The auction for the 5G network is expected to start next month. But the controversy surrounding the allocation of 5G waves to private companies will not die down.
As the government allows independent companies to directly allocate spectrum to build their own private 5G networks, global tech giants and Indian IT giants are keen to acquire them.
This put them head-to-head with telcos like Reliance Jio, Airtel, and Vodafone. Indian telecom operators fear such an award could eat up the lucrative 5G business sector as tech companies would capture a large market share.
Industry experts believe that while private companies should benefit from 5G waves, the government should level the playing field on pricing to make this a win-win scenario for telecom operators and tech companies.
“Globally, 5G licenses are also issued to companies. There are many private networks. You don’t have to go to telecom providers to get your own private network. The government has started auctioning off spectrum to telecom operators and now they are trying to follow the global trend (in 5G spectrum allocation). When tech companies get 5G, they will build their private network and keep their hubs captive in India,” said V Balakrishnan, chairman of Exfinity Ventures and former CFO of Infosys. IE.
He said private companies should be allowed to receive 5G radio waves, but telecom operators’ concerns about fair terms for network prices should also be addressed.
“If you look at telecom operators, companies are their profitable business. So these players cannot afford to lose a profitable business after spending so much money on spectrum,” Balakrishnan added.
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Most analysts predict that the business case for 5G will depend heavily on the company’s business. Some estimates suggest that around 40% of the total 5G revenue of national telcos will come from corporations alone.
“5G has more enterprise use cases. There will be other applications in autonomous driving, intelligent manufacturing, telemedicine, digital learning and many more. If technology companies have their own 5G spectrum, they can present PoCs (Proof of Concepts) to their customers without being dependent on telecom operators. Owning your own network will contribute much better to Industry 4.0 penetration,” said Pareekh Jain, IT outsourcing consultant and founder of Pareekh Consulting.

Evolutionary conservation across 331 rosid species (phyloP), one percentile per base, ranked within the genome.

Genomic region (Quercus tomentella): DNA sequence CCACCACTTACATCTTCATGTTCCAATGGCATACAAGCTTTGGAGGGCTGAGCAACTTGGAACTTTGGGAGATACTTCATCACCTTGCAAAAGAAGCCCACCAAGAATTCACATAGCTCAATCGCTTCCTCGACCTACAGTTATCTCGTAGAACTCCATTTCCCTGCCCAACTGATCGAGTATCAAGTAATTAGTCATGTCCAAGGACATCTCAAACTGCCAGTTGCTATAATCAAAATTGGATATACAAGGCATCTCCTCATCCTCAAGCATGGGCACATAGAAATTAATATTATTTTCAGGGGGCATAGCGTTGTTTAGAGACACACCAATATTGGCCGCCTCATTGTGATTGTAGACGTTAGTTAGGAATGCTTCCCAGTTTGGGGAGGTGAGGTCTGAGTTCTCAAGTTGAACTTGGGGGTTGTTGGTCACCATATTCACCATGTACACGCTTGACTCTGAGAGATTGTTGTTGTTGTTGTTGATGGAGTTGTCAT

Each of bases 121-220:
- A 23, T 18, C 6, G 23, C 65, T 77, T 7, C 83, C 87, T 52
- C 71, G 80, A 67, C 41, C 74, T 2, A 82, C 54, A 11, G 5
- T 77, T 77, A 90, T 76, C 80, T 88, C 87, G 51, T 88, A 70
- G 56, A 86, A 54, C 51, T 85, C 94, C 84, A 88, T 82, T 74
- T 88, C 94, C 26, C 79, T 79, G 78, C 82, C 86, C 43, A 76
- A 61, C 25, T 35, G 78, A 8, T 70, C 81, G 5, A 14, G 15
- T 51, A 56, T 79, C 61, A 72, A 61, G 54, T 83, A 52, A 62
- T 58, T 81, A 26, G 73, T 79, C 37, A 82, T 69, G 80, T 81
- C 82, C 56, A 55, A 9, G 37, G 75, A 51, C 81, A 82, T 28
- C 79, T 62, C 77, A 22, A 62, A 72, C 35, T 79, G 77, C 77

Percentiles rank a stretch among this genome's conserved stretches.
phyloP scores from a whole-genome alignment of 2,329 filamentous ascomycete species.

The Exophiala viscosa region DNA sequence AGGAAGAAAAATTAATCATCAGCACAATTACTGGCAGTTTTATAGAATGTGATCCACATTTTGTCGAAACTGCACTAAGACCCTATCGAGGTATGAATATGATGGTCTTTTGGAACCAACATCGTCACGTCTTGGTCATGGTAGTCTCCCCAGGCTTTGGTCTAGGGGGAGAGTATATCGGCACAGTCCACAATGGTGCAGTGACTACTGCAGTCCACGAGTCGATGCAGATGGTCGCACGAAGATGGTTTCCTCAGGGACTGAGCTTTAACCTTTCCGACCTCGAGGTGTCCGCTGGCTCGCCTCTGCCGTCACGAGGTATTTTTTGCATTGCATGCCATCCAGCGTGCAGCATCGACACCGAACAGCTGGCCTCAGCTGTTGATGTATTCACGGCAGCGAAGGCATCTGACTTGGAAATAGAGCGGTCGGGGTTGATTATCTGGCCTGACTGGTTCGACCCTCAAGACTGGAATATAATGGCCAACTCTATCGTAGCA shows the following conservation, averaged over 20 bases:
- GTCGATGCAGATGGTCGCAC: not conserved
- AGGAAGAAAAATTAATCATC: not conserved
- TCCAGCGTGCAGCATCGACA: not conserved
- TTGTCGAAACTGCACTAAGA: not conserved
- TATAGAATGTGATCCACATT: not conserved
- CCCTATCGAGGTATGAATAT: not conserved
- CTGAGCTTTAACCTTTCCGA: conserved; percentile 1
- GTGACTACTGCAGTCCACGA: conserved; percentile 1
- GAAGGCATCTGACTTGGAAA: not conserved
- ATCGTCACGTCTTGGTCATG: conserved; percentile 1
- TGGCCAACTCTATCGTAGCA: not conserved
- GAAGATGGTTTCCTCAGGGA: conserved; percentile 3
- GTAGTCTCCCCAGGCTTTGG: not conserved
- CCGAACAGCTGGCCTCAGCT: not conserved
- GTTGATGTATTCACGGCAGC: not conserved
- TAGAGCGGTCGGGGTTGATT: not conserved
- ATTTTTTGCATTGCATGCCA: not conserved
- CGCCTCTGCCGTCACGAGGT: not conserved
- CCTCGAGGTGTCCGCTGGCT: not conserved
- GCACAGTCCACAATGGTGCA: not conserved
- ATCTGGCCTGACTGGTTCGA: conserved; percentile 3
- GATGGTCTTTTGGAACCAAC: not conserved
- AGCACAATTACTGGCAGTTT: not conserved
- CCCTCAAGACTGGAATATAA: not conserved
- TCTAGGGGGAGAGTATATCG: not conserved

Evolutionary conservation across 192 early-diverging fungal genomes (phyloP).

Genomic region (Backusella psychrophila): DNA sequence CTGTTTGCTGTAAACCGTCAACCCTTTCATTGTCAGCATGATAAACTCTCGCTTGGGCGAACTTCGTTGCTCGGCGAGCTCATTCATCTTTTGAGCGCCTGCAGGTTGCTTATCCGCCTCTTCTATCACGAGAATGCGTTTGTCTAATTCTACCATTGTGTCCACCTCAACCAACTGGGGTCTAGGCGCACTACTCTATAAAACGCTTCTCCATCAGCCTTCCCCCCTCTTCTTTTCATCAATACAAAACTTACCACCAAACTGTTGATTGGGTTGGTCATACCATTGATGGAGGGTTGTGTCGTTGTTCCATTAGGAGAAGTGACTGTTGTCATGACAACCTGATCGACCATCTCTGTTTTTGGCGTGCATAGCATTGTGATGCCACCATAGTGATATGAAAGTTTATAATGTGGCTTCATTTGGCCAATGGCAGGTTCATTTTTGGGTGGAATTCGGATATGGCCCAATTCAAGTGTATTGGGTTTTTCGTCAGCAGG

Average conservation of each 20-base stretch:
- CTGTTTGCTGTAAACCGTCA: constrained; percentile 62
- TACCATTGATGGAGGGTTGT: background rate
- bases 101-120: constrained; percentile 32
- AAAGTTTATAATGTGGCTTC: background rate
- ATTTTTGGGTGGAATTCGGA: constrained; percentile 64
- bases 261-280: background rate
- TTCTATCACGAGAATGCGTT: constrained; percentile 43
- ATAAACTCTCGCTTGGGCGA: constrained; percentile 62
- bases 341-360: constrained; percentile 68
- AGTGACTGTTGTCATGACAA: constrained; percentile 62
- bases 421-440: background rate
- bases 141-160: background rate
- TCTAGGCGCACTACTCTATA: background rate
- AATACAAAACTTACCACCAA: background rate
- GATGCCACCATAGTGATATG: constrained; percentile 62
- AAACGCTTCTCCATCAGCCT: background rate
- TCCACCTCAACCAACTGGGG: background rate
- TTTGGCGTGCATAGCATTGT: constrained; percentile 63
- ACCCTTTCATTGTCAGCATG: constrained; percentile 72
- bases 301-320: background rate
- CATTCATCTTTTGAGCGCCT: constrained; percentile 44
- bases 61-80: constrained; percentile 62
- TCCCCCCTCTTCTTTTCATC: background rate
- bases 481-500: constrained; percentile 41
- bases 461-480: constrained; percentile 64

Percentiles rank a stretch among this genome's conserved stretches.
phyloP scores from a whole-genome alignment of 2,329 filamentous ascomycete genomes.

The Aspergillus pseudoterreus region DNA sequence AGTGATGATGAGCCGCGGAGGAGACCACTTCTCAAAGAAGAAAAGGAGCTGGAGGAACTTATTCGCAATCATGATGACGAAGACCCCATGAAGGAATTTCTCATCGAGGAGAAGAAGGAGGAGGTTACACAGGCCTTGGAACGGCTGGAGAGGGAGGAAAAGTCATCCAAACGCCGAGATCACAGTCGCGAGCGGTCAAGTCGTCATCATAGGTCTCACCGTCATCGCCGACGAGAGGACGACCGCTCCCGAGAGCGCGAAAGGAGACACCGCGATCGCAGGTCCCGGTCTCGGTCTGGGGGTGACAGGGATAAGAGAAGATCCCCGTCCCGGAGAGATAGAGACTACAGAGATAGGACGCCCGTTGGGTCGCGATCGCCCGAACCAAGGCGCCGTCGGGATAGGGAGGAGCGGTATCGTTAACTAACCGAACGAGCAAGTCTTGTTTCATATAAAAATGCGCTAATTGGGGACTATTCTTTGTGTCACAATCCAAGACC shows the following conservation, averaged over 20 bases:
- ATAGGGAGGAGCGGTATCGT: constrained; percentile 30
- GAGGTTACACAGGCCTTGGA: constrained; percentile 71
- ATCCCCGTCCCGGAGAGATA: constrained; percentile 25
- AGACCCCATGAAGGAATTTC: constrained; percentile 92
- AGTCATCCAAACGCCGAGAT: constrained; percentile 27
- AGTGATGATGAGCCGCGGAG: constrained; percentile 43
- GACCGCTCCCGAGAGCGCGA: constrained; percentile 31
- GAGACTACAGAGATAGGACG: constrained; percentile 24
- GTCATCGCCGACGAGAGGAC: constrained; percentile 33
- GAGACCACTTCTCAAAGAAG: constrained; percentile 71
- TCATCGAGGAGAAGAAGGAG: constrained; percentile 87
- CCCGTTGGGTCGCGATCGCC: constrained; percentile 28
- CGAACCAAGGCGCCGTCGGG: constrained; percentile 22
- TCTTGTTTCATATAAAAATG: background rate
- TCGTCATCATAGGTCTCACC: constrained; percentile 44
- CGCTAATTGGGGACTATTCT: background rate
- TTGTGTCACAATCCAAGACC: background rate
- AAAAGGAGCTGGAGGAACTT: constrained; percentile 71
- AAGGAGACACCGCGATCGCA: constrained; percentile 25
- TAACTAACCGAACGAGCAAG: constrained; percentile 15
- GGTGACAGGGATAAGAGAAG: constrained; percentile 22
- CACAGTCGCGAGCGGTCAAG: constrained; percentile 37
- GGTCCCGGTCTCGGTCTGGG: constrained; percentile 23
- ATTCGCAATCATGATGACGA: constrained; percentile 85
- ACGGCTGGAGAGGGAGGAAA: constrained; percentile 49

The Indian market may not be the key
However, industry insiders also opined that the Indian market may not be the real motivation for owning a 5G network for Indian IT service companies like Tata Consultancy Services and Infosys.
Although the Indian market is of great importance for companies like Google, Microsoft, Facebook and others; Indian IT companies are more eager to acquire 5G ether to showcase their expertise to global clients and participate in big transformative deals in telecom sector.
“Tech companies want their own spectrum in order to be able to develop different use cases. First, these companies will demonstrate their capabilities and then engage in 5G-related digital transformation businesses worldwide. This is crucial as India has yet to roll out 5G. For Indian IT companies, the domestic market may not be of immediate interest compared to telecom operators or other technology companies,” said Jain of Pareekh Consulting.
Other analysts have said that 5G will open up a multitude of opportunities for all IT service companies around the world. In India, smart manufacturing will accelerate thanks to the government push for Make in India.
“There are many opportunities in the IoT and Industrial IoT space created by the deployment of 5G in India. We’ve already seen global technology companies like IBM and Qualcomm seeing some traction, and these companies are well positioned to take advantage of the opportunities in this space. Among Indian companies, TCS, Tata Communications, Tech Mahindra and Infosys, among others, can also benefit,” said Mrinal Rai, senior analyst at global consulting firm ISG.
No conflict of interest
As the battle between telecom operators and tech companies over spectrum allocation continues, most experts believe the relationship between these two groups of companies is symbiotic in nature. Because many of these tech companies work as service providers for Indian telecommunications companies. For example, companies like TCS, Tech Mahindra and IBM work with Airtel in various fields. Likewise, Google and Facebook are beneficiaries of the Reliance Jio platforms.
“There is no conflict of interest. The IT company provides a service and the telecom operator is a customer,” said Balakrishnan. “These companies compete in some areas and collaborate in others. There can therefore be no question of a conflict of interest in the current case, ”said a source.
From this perspective, 5G has the potential to transform the industrial landscape in India through accelerated digital adoption. Therefore, the government should strike a balance on various aspects, including pricing, for close cooperation between telecom companies and technology companies. Any unhealthy competition delaying the deployment of 5G could prove costly given India’s current uncertain economic environment.
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